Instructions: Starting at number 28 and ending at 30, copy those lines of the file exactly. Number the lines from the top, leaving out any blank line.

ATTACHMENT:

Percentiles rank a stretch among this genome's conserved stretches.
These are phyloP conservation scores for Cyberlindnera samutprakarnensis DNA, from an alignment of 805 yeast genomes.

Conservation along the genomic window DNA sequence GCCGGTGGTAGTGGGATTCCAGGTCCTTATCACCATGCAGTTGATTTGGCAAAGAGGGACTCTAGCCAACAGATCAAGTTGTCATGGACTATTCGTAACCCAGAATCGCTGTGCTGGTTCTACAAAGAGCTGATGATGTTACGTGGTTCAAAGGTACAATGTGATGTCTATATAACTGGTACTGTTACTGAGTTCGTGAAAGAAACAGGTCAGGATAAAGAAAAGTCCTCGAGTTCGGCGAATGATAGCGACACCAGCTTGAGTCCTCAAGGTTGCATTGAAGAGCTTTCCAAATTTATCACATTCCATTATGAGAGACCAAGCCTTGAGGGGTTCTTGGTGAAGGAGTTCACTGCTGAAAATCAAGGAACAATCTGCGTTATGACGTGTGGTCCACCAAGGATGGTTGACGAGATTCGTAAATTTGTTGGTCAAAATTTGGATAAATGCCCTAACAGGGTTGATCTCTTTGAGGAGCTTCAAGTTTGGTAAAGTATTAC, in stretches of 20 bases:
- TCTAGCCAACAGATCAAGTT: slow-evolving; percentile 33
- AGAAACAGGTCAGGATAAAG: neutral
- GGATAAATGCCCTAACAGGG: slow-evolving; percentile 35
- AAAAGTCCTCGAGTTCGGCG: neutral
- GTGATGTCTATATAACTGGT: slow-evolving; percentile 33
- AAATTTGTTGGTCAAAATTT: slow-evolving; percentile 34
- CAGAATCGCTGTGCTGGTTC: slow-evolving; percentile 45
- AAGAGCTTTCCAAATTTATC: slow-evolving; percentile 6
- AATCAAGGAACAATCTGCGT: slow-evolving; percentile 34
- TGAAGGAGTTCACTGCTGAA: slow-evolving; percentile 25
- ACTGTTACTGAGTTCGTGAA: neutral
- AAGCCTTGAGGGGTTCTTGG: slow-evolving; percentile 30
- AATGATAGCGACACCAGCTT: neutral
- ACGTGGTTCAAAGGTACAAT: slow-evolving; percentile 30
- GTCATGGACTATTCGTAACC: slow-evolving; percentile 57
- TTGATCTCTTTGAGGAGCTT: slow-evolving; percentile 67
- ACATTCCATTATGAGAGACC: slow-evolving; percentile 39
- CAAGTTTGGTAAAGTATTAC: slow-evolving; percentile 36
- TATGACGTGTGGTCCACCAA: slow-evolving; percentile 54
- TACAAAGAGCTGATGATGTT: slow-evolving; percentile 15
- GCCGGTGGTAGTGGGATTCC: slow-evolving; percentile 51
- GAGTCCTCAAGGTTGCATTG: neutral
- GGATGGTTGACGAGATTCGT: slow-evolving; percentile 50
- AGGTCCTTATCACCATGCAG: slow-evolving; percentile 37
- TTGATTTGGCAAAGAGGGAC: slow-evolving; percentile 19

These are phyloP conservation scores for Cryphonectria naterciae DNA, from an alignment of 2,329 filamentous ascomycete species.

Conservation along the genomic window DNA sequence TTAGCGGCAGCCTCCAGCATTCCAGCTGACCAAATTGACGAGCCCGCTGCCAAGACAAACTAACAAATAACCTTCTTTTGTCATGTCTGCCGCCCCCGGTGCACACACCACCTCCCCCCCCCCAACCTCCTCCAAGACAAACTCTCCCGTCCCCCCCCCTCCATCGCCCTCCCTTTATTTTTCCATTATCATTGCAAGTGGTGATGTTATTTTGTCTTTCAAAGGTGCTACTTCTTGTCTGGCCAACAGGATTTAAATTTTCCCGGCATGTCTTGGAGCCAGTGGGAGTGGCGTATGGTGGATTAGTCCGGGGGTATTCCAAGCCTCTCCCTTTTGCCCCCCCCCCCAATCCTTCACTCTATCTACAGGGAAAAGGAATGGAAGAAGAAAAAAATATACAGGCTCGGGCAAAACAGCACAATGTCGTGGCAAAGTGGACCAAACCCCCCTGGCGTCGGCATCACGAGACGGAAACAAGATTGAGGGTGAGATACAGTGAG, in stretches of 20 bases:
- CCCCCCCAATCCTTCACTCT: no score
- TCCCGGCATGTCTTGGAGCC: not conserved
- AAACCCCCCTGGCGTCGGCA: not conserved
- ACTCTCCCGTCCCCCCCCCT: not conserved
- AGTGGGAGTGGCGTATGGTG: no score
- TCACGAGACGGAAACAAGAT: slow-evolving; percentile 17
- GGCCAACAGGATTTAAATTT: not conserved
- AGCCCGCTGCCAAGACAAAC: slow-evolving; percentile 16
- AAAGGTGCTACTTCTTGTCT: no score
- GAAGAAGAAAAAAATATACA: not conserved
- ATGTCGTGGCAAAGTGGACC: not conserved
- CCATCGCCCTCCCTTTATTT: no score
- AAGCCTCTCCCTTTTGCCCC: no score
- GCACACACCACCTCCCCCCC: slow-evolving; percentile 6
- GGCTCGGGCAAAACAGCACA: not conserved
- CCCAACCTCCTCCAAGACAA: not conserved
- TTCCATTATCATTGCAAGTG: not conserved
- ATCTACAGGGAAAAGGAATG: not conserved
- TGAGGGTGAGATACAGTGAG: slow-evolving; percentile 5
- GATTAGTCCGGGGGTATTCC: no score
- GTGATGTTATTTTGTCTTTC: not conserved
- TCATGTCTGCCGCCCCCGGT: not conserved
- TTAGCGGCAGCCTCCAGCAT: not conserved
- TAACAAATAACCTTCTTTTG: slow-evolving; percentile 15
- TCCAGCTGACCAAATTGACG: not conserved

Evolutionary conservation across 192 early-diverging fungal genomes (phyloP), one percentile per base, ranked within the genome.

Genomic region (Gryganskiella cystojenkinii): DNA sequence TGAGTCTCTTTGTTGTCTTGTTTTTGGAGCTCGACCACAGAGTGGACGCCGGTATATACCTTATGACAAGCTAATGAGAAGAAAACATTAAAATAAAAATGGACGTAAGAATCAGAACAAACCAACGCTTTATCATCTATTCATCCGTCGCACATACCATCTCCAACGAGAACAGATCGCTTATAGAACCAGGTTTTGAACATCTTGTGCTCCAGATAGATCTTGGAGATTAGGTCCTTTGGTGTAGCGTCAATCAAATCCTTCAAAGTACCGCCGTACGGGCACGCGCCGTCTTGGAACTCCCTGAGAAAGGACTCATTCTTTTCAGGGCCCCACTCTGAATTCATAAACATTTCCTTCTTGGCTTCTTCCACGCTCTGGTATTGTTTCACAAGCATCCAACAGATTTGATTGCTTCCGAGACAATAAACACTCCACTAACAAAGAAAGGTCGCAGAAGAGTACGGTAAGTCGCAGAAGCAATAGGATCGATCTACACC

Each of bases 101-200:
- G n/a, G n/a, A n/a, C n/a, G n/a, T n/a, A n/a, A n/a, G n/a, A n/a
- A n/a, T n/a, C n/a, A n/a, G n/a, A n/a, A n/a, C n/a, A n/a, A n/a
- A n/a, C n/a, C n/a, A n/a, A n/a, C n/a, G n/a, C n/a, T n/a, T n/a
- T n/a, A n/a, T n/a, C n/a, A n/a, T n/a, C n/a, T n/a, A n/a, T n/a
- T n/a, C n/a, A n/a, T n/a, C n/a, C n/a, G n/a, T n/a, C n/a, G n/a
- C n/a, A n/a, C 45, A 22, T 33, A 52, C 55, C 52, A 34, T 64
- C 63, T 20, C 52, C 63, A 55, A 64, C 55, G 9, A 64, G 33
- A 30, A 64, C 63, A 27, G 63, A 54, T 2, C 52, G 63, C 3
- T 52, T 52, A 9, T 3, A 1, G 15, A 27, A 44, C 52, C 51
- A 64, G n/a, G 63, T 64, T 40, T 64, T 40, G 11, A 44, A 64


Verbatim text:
- TTGATTTGGCAAAGAGGGAC: slow-evolving; percentile 19

These are phyloP conservation scores for Cryphonectria naterciae DNA, from an alignment of 2,329 filamentous ascomycete species.

Conservation along the genomic window DNA sequence TTAGCGGCAGCCTCCAGCATTCCAGCTGACCAAATTGACGAGCCCGCTGCCAAGACAAACTAACAAATAACCTTCTTTTGTCATGTCTGCCGCCCCCGGTGCACACACCACCTCCCCCCCCCCAACCTCCTCCAAGACAAACTCTCCCGTCCCCCCCCCTCCATCGCCCTCCCTTTATTTTTCCATTATCATTGCAAGTGGTGATGTTATTTTGTCTTTCAAAGGTGCTACTTCTTGTCTGGCCAACAGGATTTAAATTTTCCCGGCATGTCTTGGAGCCAGTGGGAGTGGCGTATGGTGGATTAGTCCGGGGGTATTCCAAGCCTCTCCCTTTTGCCCCCCCCCCCAATCCTTCACTCTATCTACAGGGAAAAGGAATGGAAGAAGAAAAAAATATACAGGCTCGGGCAAAACAGCACAATGTCGTGGCAAAGTGGACCAAACCCCCCTGGCGTCGGCATCACGAGACGGAAACAAGATTGAGGGTGAGATACAGTGAG, in stretches of 20 bases: